An Irish couple who brought a High Court case over concerns that they might not be allowed travel to Ireland from the Ukraine with their new baby born through surrogacy have been awarded the legal costs of their action against the State.
The action was brought by Mark Hedderman and his wife Sinead Hedderman Gallagher, who went to Ukraine earlier this month, for the birth of their son Theo Declan under a surrogacy arrangement.
Their action centred on the requirement for arrivals from Ukraine to Ireland to enter into mandatory hotel quarantine, a measure designed to counter the covid-19 pandemic, for up to 14 days.
The family feared that anyone travelling from a designated country such as Ukraine to Ireland would not be allowed board their flight unless they had pre booked a hotel, the court heard.
The couple claimed their failure to meet the pre-book requirement, especially in circumstances where there are no rooms available, was a breach of their Constitutional and European Convention rights.
They had claimed in proceedings against the State that there was no power to direct airlines to accept passengers without pre-booking.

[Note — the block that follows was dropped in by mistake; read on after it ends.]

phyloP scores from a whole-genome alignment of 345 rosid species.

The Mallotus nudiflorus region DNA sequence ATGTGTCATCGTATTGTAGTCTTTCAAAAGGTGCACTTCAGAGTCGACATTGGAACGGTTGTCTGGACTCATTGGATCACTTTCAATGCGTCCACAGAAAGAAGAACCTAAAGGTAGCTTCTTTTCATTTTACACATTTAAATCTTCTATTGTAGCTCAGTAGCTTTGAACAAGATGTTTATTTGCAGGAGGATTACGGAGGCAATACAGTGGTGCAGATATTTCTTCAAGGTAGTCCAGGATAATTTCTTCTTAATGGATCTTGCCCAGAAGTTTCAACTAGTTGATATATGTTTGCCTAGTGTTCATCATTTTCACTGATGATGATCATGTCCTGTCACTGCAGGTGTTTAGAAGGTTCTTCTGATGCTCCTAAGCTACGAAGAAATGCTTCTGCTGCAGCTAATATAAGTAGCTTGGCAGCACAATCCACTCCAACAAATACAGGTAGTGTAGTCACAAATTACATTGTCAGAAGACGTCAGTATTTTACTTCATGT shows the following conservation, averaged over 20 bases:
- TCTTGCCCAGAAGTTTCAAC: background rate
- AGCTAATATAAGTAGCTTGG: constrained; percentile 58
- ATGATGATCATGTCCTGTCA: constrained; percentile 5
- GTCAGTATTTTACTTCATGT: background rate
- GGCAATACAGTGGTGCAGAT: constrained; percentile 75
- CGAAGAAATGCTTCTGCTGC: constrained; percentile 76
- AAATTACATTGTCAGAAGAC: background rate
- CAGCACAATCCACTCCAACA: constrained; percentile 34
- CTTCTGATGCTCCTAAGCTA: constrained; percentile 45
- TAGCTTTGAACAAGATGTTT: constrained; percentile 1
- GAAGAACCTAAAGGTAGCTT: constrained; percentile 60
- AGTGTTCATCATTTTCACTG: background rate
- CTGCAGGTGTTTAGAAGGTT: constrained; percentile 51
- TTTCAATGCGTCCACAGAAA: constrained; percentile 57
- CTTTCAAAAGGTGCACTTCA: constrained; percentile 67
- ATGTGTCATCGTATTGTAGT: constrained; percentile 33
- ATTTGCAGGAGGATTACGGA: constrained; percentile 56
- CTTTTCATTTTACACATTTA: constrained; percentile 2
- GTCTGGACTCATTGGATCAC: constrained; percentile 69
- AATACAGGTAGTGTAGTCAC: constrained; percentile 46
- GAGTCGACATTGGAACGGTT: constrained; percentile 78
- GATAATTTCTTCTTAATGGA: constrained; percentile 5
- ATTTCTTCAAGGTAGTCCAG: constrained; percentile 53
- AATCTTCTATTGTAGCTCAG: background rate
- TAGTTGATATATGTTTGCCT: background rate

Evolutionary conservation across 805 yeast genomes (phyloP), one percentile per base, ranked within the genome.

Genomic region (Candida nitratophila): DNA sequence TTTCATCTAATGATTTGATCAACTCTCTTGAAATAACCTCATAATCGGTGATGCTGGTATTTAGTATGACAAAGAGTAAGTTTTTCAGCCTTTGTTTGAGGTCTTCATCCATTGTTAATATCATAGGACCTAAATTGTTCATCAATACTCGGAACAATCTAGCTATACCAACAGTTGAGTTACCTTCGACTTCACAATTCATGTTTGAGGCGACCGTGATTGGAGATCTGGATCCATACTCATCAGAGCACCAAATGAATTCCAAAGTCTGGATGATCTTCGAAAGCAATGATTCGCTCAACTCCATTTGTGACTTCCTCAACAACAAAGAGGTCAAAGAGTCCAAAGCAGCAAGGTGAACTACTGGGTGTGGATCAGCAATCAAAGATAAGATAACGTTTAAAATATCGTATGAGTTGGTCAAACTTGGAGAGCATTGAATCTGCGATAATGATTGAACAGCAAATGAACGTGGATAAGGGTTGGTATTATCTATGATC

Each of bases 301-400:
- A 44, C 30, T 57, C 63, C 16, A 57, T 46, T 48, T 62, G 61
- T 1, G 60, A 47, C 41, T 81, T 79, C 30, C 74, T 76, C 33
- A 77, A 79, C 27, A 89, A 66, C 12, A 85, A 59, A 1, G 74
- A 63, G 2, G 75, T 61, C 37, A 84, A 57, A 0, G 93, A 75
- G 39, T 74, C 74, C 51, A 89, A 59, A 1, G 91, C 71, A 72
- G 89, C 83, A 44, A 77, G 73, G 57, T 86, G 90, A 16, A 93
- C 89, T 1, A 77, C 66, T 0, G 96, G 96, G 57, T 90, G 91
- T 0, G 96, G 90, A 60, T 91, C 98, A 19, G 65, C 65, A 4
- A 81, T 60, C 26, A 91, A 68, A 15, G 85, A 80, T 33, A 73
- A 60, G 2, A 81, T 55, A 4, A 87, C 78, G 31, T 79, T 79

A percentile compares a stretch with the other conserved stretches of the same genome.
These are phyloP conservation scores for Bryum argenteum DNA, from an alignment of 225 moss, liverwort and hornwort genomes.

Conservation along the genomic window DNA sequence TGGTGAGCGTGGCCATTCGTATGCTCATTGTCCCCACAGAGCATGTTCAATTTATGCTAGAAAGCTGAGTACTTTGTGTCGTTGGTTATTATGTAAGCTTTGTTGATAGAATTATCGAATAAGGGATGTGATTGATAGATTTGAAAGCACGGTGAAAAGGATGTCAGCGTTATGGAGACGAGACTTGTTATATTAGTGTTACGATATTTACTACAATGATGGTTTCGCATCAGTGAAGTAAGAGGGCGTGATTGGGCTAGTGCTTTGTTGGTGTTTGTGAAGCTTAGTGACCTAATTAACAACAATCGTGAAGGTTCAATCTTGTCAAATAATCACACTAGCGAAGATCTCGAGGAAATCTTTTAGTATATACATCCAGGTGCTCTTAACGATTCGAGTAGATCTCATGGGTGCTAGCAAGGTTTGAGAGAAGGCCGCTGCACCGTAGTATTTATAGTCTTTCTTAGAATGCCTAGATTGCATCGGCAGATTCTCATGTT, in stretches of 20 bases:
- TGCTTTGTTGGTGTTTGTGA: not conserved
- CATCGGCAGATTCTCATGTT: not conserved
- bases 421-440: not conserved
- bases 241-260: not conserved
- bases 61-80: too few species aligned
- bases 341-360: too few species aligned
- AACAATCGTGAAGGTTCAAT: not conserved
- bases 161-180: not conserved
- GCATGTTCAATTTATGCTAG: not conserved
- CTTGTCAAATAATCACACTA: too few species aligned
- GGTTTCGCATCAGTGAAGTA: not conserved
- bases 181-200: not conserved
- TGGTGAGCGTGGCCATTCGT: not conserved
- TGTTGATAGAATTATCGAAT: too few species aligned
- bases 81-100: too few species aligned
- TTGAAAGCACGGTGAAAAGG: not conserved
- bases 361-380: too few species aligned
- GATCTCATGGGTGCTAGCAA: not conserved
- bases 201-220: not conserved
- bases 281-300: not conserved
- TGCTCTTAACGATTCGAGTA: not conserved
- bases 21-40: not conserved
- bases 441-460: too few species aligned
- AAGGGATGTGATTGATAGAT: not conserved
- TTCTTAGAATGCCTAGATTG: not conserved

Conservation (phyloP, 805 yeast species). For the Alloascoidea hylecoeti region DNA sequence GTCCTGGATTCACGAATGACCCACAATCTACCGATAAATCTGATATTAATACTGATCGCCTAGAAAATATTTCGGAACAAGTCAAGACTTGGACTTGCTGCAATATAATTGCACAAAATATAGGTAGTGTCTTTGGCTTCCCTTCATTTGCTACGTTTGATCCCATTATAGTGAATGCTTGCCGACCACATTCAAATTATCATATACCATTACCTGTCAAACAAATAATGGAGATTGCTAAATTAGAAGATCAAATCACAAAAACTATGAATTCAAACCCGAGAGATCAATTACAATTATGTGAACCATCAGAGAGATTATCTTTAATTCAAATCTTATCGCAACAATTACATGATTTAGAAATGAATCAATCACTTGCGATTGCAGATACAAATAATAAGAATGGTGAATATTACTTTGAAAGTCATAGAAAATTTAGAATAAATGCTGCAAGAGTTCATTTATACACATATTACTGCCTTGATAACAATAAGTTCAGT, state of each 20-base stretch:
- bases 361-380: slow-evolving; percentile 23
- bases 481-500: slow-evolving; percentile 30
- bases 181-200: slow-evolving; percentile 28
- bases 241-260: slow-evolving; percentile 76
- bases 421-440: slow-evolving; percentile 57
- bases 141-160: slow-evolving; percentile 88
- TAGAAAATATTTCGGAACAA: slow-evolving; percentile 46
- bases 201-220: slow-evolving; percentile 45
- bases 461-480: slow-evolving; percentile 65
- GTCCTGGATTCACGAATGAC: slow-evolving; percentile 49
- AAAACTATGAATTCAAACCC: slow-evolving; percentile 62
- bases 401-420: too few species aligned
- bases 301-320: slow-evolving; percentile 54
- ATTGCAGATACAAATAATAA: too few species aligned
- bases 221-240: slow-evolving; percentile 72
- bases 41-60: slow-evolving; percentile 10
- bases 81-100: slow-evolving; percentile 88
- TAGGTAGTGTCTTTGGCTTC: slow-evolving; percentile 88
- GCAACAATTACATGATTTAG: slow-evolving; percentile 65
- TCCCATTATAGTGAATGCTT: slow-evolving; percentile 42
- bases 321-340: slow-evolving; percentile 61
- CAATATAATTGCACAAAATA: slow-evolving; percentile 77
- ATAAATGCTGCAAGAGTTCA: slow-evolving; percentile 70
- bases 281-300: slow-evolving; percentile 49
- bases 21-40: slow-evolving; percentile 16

They had sought a declaration their rights have been breached by a failure of the State to guarantee their return passage to Ireland.
They also claimed the blanket imposition of a requirement to book a quarantine hotel, regardless of their individual circumstances, constitutes a wholly disproportionate and unreasonable interference with the right to liberty.
The case was against the Ministers for Foreign Affairs, Transport, Health Ireland and the Attorney General.
When the case came before Mr Justice Brian O'Moore last week the court heard that new regulations had been put in place that would allow the family return home, and that they would not have to undergo mandatory hotel quarantine.
On Friday Micheál O’Higgins SC for the north Co Dublin-based family, said they returned home last Saturday, hours after the new regulations had been put in place by the state.
The family had ultimately succeeded in what they had set out to achieve, counsel said.
Counsel said that on consent the case could be struck out, and that an order for his client's legal costs could be made against the respondents.
Catherine Donnelly SC for the state said her side was not objecting to those orders.
Mr Justice O'Moore, who noted the novel points raised in the case and the fact that the action had resulted in changes to the regulations, said he was satisfied to make a costs order in favour of the family against the state.
The costs are estimated to be a five-figure sum.